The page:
Annual Fledgling Post

Every year at this time, I’m surprised and heartened by the number of fledgling birds I see. The odds are against the nesting birds and their chicks. Springtime weather can be brutally variable. And the woods are full of birds and other animals that love to feast on eggs and baby birds. Yet, many triumph. Some by luck. Some by extremely protective parents. Some by ruses (I’m looking at you, Cowbirds).

Speaking of predators, here’s a Red-shouldered Hawk I saw gliding through the understory. It was an odd place for a Red-shouldered; more a place for Cooper’s Hawks. When I processed the pictures I realized why; from the white breast and ermine-like spots, this is quite a young bird. It was probably still figuring out this flying thing.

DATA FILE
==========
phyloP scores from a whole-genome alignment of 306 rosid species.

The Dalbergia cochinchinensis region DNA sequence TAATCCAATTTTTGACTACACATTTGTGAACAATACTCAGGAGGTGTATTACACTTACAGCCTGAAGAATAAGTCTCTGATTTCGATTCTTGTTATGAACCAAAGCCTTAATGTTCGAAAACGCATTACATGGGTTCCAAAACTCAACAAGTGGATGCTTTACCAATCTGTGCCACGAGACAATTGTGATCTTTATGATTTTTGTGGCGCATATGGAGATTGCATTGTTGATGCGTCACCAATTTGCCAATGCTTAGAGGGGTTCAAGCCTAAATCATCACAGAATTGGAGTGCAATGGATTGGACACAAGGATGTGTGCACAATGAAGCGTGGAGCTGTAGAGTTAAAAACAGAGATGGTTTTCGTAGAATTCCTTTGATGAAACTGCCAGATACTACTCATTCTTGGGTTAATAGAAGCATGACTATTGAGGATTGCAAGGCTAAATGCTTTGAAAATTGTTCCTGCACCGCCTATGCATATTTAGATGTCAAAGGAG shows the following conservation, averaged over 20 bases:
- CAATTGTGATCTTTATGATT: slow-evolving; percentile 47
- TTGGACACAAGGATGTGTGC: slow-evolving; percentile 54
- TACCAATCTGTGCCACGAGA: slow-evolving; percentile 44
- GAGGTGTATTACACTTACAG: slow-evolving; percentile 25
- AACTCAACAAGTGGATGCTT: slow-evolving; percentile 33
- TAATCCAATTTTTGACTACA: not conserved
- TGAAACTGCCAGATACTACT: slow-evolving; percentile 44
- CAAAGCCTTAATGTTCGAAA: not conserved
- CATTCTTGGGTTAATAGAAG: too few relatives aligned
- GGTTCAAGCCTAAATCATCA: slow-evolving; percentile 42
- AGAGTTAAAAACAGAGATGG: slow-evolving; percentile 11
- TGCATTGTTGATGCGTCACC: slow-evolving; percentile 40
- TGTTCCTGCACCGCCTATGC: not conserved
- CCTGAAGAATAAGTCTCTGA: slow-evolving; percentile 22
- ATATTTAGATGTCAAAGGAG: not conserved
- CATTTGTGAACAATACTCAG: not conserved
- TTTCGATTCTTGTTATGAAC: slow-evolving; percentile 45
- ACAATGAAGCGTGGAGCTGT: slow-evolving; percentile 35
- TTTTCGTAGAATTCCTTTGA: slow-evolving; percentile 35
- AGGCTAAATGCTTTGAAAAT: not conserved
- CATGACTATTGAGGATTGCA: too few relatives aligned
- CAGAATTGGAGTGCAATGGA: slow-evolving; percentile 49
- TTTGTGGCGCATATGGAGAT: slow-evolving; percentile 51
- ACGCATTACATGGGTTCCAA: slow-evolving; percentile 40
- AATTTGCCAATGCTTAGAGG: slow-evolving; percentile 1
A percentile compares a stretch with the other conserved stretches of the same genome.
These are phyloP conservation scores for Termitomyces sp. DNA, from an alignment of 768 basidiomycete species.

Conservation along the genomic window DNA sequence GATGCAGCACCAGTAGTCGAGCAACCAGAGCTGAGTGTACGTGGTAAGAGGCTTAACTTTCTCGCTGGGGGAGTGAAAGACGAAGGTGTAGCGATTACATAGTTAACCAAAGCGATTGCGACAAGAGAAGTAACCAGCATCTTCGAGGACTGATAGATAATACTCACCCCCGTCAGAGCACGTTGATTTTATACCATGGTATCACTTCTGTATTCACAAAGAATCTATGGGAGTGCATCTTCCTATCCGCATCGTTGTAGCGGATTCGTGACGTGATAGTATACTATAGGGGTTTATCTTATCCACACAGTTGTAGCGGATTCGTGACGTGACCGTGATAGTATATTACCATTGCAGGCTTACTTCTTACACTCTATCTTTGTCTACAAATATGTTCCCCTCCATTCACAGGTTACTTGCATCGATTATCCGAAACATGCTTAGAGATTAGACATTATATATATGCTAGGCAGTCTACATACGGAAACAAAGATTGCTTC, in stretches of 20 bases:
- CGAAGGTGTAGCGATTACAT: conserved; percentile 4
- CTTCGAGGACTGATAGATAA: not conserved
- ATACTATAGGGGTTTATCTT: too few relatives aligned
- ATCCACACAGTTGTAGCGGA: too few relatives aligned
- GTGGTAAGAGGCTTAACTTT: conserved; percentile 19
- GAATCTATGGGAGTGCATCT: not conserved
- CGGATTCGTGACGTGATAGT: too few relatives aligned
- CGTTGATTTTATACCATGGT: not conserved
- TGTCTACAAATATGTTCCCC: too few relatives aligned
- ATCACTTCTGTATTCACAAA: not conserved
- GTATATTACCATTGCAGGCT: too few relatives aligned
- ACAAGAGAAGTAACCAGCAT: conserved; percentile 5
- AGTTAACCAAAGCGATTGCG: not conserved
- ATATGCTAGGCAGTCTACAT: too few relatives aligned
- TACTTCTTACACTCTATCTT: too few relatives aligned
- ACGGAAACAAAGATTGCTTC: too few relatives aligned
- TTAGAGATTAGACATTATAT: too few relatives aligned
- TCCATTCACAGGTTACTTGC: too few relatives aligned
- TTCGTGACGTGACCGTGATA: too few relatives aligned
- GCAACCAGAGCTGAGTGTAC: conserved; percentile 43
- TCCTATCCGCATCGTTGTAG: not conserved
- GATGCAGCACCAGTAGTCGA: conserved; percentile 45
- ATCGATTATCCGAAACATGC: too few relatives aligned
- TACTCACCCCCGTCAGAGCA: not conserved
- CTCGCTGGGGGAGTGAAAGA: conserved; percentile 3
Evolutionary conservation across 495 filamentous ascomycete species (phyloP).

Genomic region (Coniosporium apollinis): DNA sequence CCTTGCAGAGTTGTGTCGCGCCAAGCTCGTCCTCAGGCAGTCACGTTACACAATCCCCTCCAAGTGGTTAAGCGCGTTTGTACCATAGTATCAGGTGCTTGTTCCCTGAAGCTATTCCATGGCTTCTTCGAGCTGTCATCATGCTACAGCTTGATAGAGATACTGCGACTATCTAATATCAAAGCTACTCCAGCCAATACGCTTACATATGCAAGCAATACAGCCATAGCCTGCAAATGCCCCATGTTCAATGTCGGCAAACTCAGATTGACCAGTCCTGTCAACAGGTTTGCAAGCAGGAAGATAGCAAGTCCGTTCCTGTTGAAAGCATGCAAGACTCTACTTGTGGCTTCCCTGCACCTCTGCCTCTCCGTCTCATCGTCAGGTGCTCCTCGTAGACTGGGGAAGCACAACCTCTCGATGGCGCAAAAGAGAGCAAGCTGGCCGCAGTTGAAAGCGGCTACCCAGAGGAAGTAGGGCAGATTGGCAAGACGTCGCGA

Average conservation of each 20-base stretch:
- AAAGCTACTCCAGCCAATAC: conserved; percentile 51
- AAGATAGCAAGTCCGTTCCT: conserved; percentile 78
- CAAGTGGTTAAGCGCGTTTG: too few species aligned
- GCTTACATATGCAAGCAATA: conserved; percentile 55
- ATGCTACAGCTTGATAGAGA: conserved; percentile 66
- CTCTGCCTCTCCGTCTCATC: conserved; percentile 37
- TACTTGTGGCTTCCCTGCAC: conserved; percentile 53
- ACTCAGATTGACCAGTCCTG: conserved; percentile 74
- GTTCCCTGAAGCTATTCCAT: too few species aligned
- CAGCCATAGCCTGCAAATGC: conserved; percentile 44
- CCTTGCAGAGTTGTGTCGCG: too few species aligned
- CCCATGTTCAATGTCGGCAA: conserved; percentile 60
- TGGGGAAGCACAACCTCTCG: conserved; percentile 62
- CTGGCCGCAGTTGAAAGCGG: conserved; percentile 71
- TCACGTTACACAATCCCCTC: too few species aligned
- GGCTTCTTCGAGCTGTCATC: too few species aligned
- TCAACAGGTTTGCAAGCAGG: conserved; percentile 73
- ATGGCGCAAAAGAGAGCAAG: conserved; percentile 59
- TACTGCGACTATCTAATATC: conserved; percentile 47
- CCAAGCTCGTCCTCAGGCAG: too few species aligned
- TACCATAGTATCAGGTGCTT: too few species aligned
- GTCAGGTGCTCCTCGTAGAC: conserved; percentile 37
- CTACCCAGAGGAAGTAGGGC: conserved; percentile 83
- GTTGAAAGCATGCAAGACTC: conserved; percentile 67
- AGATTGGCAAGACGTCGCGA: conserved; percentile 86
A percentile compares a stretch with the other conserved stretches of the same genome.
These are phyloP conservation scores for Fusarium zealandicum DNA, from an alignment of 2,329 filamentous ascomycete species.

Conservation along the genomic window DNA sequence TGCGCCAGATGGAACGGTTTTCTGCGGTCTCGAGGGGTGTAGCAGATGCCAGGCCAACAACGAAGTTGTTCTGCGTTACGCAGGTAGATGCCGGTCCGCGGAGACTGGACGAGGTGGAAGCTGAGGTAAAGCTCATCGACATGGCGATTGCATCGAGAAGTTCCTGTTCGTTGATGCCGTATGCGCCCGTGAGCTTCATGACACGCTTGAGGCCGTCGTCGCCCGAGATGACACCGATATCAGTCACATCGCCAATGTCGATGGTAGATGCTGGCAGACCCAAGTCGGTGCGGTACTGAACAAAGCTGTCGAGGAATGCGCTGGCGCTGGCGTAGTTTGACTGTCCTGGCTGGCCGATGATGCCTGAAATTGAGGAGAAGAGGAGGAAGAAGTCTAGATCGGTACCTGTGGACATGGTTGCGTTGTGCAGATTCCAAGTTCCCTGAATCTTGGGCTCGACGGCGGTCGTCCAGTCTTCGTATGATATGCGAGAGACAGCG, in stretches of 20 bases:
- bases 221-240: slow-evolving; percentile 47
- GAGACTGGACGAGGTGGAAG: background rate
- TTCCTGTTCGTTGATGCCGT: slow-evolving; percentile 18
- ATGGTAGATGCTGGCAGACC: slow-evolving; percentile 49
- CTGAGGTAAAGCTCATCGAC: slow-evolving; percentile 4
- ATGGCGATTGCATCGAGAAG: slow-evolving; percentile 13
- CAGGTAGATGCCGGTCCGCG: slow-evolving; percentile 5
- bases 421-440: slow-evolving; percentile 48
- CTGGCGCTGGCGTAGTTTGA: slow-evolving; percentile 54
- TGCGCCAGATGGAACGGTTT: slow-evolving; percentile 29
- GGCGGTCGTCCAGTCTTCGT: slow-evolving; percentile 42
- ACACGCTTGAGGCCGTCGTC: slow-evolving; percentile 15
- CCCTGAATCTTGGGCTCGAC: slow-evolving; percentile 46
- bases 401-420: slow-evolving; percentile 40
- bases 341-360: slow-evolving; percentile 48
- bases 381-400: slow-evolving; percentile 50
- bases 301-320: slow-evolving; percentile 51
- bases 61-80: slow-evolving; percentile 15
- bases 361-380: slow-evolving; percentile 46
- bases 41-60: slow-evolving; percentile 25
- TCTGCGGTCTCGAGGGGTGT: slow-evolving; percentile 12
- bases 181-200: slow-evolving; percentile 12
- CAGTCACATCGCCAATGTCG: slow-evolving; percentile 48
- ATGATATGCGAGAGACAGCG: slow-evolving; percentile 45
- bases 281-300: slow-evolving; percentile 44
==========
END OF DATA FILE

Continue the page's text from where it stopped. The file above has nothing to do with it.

I (and a number of other people I see in the morning) have been watching a Red-bellied Woodpecker hole by the south bridge. There was a lot of coming and going, and calling, but nothing ever seemed to happen (cover picture). However, just off the north bridge, in a tree that I had previously seen a Flicker’s hole (further up), I saw activity from another Red-bellied Woodpecker pair. At this hole, I saw the female lean in, then, when she backed off, a little head darted out. For several days I saw the little one pictured below. Activity has now stopped around the hole, so I believe the little one fledged.

This is one of three fledgling White-breasted Nuthatches I saw a week ago or so. Notice how it’s already quite comfortable facing down the tree and holding on with its feet.

This is one of three Brown Thrasher fledglings I saw the same day as the Nuthatches. Their momma was working hard to get them all fed. You can see her, out of focus, in the foreground.

Finally, earlier this week a number of us saw this Mallard hen with ten(!) ducklings. We haven’t seen her since, but she’s probably in the woods along a creek somewhere close by.

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